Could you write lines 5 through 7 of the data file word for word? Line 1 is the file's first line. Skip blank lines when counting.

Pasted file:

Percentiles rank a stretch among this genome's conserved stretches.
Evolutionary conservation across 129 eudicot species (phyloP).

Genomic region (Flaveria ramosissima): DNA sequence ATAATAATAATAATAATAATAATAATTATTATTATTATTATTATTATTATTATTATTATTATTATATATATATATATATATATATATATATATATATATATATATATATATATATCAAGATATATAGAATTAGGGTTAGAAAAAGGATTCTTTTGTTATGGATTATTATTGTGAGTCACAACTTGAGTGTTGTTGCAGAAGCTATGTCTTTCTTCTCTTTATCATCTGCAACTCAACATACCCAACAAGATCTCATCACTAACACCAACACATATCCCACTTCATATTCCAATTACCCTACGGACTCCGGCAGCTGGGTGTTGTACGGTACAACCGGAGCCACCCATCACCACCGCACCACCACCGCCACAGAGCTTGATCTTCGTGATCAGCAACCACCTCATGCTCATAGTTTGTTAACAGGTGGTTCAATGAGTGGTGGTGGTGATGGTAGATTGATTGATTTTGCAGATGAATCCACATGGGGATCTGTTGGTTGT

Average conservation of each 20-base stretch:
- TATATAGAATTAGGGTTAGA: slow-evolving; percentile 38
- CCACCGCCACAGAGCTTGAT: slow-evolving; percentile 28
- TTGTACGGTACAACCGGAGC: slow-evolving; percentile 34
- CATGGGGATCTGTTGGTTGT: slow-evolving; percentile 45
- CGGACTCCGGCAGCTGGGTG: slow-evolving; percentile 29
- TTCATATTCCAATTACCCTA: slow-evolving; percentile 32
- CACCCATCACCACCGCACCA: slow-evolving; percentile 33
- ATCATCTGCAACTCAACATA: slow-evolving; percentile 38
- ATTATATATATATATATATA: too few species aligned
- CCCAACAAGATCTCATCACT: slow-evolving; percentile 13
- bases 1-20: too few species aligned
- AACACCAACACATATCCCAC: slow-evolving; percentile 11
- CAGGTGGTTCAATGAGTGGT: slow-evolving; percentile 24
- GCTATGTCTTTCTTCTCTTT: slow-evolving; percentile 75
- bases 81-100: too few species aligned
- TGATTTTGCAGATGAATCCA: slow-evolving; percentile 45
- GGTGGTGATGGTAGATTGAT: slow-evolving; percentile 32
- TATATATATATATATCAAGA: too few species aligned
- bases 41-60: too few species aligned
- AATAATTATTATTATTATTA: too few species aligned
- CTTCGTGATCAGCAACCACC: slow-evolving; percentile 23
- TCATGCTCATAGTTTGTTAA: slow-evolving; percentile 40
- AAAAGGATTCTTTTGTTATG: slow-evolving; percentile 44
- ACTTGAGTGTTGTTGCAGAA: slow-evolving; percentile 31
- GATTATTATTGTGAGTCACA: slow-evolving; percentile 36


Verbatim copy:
- TATATAGAATTAGGGTTAGA: slow-evolving; percentile 38
- CCACCGCCACAGAGCTTGAT: slow-evolving; percentile 28
- TTGTACGGTACAACCGGAGC: slow-evolving; percentile 34